Firms can also expect to pay around £1500 for a licence plus an annual fee to maintain their licence.
Increased regulatory burden
Law firms are already heavily regulated by the SRA. Any firm which gets a licence from the FCA to conduct consumer credit activities will submit itself to the oversight of a second regulator, the FCA.
FSMA 2000, s 327(7)
SRA, Regulation of consumer credit activities Q&A, 10 April 2014
Firms might also get more than they bargained for—any firm that becomes licensed (ie authorised) by the FCA for consumer credit activities will eventually be regulated by the FCA for all incidental financial services, including those it currently conducts under the wider EPF regime, eg insurance mediation. This is because firms cannot be simultaneously authorised and exempt from the FCA regime, ie they cannot be authorised by the FCA for consumer credit and exempt for other incidental financial services under the EPF regime. According to the SRA, once a firm is authorised by the FCA in relation to consumer credit it will have to cease other activities carried under the EPF regime and should apply to the FCA for permission to undertake such activities.
What should firms do now?
Let's be clear on this—it's a criminal offence to engage in consumer credit activities without a licence, if a licence is needed. The question is whether firms need a licence.
The SRA has said that providing credit to clients (in the form of postponed or staged-payment of fees) is more than likely to fall within the EPF regime, meaning firms should not need a licence for funding agreements, although they will still have to comply with CCA 1974 on the form, content and execution of the agreement.
Firms will therefore only need an individual FCA consumer credit licence if they provide ancillary credit services that fall outside the scope of the EPF regime and/or litigation exception.
It's estimated that over 8,000 firms conduct debt work among other services and in many cases this is likely to involve debts due under consumer credit agreements. It's difficult to imagine the FCA wants to become the mainstream consumer credit regulator for thousands of law firms, which are already heavily regulated by their industry regulator, the SRA. Unfortunately, despite stating that it is seeking further FCA clarification, the SRA has now said that firms can only conduct ancillary consumer credit work under the EPF regime that is incidental to the professional services offered to each client rather than the overall professional services offered by the firm. The SRA also says firms will have to cease any ancillary consumer credit work they cannot conduct under the EPF regime until they have been granted authorisation by the FCA.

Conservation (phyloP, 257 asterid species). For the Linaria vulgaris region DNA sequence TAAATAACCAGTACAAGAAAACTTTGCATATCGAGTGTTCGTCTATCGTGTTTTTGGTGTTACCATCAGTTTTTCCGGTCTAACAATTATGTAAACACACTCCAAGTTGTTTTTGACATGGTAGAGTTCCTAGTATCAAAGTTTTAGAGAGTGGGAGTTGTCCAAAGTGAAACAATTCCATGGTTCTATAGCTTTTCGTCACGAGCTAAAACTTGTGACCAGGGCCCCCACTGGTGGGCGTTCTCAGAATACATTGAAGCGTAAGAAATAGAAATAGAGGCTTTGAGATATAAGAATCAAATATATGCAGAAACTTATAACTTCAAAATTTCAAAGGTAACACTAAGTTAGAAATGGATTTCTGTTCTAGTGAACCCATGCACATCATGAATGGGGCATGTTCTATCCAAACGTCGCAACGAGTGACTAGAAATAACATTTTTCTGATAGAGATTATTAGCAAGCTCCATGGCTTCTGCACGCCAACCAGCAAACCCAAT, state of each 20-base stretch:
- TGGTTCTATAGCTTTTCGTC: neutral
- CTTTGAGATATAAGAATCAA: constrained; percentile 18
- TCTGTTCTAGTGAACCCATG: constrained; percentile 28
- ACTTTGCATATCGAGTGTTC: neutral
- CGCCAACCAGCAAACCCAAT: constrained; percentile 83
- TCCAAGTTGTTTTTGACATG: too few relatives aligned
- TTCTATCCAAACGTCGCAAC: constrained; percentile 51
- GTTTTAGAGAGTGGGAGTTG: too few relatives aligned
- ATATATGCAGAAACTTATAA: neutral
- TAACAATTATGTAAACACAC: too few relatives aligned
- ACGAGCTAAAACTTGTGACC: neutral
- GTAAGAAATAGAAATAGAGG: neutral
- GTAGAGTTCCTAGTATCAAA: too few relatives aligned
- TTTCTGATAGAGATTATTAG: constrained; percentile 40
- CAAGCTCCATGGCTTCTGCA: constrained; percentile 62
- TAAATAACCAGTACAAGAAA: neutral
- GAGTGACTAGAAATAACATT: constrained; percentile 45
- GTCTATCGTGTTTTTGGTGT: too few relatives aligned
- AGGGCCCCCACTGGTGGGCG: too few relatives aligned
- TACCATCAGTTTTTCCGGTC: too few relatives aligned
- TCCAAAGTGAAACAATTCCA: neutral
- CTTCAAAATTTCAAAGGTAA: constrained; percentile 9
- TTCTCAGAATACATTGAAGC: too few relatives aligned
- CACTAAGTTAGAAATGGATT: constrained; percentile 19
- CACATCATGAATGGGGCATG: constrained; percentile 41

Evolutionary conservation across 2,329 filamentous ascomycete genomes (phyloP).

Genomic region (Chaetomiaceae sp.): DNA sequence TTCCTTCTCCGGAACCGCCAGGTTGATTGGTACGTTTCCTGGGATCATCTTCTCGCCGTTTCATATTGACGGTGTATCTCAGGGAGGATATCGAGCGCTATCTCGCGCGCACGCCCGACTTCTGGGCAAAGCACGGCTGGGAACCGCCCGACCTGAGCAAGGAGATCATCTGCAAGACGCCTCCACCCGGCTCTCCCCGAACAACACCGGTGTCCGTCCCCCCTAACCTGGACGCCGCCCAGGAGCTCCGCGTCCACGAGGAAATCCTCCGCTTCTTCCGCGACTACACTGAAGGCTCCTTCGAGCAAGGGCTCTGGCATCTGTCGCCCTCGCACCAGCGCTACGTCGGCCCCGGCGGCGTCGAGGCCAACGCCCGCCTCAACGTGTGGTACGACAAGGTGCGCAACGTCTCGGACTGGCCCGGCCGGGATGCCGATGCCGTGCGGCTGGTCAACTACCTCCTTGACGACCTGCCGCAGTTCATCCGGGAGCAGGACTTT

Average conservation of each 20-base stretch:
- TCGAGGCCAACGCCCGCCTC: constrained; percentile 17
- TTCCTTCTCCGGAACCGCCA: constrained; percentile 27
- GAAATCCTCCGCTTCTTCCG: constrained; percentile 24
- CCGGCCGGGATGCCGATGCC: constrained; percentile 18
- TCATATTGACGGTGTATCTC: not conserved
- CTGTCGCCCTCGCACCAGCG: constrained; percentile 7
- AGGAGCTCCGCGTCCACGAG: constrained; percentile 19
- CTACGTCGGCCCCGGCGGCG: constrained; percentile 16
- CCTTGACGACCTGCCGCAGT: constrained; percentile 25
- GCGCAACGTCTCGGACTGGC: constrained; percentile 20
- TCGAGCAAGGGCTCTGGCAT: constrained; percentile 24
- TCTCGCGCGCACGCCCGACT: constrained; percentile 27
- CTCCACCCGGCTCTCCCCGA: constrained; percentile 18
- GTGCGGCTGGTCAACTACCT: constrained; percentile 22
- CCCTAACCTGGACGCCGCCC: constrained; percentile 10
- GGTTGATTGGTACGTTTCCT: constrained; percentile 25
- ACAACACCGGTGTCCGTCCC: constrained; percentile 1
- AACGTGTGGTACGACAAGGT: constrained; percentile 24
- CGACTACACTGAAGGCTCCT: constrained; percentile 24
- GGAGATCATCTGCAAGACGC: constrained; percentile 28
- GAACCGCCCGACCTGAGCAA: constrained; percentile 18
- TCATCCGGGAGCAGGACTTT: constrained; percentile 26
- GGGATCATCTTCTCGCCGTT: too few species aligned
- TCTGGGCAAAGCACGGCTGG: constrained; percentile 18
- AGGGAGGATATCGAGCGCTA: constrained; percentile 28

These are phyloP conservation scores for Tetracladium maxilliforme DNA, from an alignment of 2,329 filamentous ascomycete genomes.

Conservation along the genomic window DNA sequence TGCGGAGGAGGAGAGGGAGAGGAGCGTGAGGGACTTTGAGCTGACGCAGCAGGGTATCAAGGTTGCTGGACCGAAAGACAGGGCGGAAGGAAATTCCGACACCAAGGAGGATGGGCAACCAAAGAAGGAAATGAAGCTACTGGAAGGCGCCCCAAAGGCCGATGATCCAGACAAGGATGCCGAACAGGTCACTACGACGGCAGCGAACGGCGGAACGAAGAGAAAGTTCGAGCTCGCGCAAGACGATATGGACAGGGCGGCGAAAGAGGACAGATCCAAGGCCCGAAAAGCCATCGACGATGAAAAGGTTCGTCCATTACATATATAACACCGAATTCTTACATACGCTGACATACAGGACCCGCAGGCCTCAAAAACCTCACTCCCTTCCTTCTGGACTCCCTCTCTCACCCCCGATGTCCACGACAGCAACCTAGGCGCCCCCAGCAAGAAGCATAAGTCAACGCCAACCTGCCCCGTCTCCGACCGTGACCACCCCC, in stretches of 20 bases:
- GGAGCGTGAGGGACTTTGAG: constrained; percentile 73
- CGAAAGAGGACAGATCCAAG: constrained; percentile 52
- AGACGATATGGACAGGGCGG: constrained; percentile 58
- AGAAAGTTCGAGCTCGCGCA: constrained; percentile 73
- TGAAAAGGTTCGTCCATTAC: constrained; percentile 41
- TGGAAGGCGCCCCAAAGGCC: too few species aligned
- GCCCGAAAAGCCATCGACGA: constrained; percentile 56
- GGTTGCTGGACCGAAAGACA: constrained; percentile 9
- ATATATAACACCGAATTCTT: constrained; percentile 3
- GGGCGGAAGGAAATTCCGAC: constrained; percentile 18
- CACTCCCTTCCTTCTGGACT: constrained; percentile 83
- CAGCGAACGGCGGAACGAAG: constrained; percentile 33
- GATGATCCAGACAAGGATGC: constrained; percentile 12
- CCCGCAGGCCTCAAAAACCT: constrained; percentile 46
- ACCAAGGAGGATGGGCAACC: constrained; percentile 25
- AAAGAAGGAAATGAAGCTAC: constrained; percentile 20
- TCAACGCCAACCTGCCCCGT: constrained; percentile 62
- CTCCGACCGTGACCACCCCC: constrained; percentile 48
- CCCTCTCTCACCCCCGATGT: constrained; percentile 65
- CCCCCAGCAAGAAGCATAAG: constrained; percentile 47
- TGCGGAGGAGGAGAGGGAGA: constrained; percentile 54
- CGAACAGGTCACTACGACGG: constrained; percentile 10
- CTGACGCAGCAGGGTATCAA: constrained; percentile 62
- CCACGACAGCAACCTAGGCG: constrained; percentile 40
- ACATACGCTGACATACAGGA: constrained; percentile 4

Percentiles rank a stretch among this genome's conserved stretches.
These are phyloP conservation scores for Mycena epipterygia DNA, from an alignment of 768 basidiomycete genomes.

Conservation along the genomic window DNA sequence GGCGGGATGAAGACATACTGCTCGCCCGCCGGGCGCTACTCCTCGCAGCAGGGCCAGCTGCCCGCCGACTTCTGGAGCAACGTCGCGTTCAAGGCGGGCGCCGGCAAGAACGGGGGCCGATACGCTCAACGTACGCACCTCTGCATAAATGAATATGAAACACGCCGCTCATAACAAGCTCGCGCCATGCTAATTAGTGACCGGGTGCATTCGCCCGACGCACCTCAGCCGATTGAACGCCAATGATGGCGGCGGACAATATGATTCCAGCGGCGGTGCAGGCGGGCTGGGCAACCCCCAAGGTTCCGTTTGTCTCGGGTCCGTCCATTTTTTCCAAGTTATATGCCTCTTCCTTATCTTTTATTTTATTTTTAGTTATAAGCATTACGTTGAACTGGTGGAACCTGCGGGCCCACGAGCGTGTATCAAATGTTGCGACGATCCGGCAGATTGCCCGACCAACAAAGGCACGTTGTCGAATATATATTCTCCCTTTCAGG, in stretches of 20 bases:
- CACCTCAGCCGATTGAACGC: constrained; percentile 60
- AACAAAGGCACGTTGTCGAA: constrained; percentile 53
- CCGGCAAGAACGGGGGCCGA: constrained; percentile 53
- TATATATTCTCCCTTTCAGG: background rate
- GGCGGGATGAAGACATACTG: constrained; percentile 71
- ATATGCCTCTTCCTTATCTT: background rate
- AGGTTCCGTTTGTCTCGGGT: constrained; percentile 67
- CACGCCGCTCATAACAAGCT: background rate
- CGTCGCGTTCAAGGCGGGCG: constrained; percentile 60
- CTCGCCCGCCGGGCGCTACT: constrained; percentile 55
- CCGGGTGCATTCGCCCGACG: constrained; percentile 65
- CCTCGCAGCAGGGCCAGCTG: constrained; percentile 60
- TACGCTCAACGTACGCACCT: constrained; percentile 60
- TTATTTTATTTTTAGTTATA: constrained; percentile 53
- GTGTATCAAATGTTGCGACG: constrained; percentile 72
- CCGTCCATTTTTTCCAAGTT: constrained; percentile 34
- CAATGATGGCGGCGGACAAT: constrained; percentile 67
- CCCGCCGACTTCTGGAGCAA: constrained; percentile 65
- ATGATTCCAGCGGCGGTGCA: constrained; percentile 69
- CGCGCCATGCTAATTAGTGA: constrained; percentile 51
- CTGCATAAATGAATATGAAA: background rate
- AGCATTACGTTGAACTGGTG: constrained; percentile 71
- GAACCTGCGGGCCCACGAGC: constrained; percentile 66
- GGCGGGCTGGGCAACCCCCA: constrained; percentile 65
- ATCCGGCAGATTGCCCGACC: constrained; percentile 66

The current, unsatisfactory, position can be summarised as follows:
The difficulty lies where the firm offers a range of services (including consumer credit) and a client instructs the firm solely on a consumer credit matter or a range of matters all of which relate to consumer credit. According to the SRA, firms will need a licence for this situation.
Firms will have to make a judgement call on whether to wait to see whether further clarification is forthcoming from the FCA or SRA, bearing in mind that getting authorised by the FCA for consumer credit work means they will eventually be excluded from the EPF regime for all incidental financial activities.
Firms should also review their fee arrangements to ensure they are not entering into any arrangements that stray into the definition of consumer credit agreement.
Finally, firms should consider amending their Terms of Business to explain the regulatory basis on which they are conducting any consumer credit work—see Template: Terms of business.
Allison Wooddisse, solicitor and head of the Lexis®PSL Practice Management and Compliance team.